At this point, I’d proclaim this downright drinkable. Which, considering some of the other non-alcoholic-gins we’ve tried, is a major accomplishment.
There are a lot of powerful components and flavors in a negroni. That’s why we use it as a test. And in this case, I think this pseudo-gin has probably done the best against the overpowering taste of Campari that we’ve seen so far.
It fails, but at least it tries.
That’s not saying much, though, considering all of the others we’ve tried have been downright abysmal. The Campari in here is still extremely bitter and makes for a wildly unbalanced cocktail. But the non-alcoholic gin here is fighting the good fight. You can actually see some of the components peeking through, specifically the lime and the juniper, which starts to try and add some balance to the drink.
Fizz (Gin & Tonic)
This is really where this thing shines, and it does a fine job.
On the rocks, we saw that this turned into a relatively good flavor profile with maybe just a bit too much cilantro soapy-ness. With a splash of tonic water, the flavors are pretty much the same, but that fizzy carbonation adds some good texture to the cocktail that makes it much more enjoyable.
Word to the wise through: don’t add any lime juice to this. It already has plenty.
This is probably the closest I’ve seen a non-alcoholic gin come to actually tasting like a gin. There are some good botanicals and herbs in here, specifically a juniper note that actually tastes like juniper.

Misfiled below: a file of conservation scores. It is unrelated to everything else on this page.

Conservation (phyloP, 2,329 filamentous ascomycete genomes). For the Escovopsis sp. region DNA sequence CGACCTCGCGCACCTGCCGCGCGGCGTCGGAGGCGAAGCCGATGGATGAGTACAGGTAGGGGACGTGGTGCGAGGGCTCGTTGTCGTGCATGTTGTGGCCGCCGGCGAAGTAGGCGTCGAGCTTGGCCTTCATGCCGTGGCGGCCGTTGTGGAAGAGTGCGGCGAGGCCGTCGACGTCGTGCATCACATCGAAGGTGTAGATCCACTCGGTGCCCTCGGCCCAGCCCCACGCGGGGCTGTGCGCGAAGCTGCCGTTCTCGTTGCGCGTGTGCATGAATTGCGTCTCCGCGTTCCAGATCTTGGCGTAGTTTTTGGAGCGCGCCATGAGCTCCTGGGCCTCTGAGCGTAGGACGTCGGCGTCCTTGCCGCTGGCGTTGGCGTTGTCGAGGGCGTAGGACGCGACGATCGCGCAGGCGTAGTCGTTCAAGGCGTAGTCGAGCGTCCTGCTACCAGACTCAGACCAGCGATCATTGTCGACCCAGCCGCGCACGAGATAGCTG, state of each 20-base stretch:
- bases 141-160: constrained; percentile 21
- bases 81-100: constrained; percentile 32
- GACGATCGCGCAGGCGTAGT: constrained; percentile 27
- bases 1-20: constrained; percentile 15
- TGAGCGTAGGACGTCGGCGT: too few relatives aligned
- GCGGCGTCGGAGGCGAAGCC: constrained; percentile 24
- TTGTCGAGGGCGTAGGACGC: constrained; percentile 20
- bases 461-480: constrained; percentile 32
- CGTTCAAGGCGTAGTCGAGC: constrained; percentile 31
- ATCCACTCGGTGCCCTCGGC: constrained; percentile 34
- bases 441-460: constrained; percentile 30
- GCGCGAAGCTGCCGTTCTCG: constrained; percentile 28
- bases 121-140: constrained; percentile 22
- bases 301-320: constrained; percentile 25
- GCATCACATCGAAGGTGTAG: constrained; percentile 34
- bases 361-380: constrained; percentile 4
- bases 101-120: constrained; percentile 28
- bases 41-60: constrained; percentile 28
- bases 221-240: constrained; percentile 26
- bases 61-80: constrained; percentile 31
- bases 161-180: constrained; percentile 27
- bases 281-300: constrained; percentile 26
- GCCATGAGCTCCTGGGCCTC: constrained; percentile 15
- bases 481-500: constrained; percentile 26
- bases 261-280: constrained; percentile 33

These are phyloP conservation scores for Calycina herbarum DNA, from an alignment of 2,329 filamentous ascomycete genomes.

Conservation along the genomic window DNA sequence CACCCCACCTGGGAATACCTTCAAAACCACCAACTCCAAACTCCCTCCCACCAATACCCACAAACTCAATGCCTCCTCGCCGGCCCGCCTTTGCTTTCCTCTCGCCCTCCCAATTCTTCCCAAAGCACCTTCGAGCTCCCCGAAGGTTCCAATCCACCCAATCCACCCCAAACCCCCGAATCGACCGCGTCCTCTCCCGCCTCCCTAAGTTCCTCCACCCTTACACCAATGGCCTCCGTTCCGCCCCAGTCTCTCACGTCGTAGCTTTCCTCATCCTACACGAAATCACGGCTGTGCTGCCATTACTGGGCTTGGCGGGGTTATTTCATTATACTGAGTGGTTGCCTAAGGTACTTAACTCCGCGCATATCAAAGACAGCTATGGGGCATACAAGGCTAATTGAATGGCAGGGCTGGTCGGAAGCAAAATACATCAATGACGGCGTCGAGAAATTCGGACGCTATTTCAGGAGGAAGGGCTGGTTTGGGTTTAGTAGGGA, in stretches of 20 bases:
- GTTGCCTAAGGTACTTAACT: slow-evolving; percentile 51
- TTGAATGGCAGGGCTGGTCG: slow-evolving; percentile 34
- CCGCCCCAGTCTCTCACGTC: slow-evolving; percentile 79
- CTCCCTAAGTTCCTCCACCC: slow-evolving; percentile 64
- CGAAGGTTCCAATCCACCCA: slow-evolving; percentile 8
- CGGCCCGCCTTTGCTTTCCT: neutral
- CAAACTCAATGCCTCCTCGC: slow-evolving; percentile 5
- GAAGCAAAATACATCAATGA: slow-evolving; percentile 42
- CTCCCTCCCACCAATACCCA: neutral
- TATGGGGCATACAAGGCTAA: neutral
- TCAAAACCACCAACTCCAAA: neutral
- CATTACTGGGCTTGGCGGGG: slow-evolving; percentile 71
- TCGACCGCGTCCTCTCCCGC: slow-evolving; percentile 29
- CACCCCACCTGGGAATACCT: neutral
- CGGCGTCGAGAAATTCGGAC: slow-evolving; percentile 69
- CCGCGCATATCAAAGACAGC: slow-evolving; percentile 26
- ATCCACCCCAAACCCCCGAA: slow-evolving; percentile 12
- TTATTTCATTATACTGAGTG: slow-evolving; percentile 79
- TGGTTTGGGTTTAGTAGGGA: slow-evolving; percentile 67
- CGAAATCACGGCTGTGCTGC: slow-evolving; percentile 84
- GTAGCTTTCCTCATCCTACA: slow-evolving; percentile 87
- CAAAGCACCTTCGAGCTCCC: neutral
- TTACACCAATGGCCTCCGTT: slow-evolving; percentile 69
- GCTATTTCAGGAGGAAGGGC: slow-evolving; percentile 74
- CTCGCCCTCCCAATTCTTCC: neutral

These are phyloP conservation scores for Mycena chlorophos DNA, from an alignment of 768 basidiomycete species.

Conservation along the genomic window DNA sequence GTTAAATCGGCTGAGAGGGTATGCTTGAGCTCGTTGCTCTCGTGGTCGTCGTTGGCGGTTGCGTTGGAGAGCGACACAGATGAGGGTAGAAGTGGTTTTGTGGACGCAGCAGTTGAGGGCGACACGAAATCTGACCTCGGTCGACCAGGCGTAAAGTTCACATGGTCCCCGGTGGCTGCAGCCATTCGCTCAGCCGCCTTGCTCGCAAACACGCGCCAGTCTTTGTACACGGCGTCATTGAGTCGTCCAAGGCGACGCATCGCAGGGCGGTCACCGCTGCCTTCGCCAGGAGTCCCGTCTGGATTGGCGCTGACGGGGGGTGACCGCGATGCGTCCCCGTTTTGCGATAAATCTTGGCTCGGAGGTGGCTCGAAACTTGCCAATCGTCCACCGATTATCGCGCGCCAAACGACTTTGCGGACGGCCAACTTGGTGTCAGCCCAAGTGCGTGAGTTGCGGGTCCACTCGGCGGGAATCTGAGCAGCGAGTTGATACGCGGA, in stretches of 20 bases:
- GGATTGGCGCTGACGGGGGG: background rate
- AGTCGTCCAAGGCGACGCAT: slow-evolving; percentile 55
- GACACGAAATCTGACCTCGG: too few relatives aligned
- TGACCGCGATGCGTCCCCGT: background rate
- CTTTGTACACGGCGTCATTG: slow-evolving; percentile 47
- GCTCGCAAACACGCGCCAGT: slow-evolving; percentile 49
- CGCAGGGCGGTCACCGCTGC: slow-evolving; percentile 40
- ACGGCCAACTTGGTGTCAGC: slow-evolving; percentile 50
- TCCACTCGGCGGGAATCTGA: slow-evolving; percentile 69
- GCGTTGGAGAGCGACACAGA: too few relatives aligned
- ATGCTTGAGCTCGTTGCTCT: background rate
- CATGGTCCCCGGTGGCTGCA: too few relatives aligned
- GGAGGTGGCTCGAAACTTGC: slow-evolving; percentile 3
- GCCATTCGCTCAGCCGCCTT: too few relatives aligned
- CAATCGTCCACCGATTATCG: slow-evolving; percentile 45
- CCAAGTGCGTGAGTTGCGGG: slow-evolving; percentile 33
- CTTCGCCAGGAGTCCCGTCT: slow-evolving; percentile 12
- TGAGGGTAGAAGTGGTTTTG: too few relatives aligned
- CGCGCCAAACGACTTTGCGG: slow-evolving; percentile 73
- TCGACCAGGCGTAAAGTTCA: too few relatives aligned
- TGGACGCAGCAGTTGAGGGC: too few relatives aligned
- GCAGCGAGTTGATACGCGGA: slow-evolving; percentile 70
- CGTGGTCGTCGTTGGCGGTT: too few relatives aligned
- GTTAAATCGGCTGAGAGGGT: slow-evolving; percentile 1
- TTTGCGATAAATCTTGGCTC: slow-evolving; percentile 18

But there’s also a semi-soapy cilantro component in there that is making things a little strange, and they have fallen for the common trap of adding some cayenne pepper to the mix to add some artificial heat. It just washes out the flavors and makes my wife annoyed to be honest, without actually adding anything to the experience.
Overall, I think that this is a good showing that is worth picking up if you’re going for a Dry January. It won’t exactly match what you’re used to for a gin, but it’ll be an acceptable substitute to get you through the month at least.
|Dhos Gin Free|
Oregon, United States
Aging: No Age Statement (NAS)
Price: $25.99 / 750 ml
Product Website: Product Website
Overall Rating: 3/5
Some good traditional gin flavors, but with an unfortunate cilantro and cayenne accompaniment.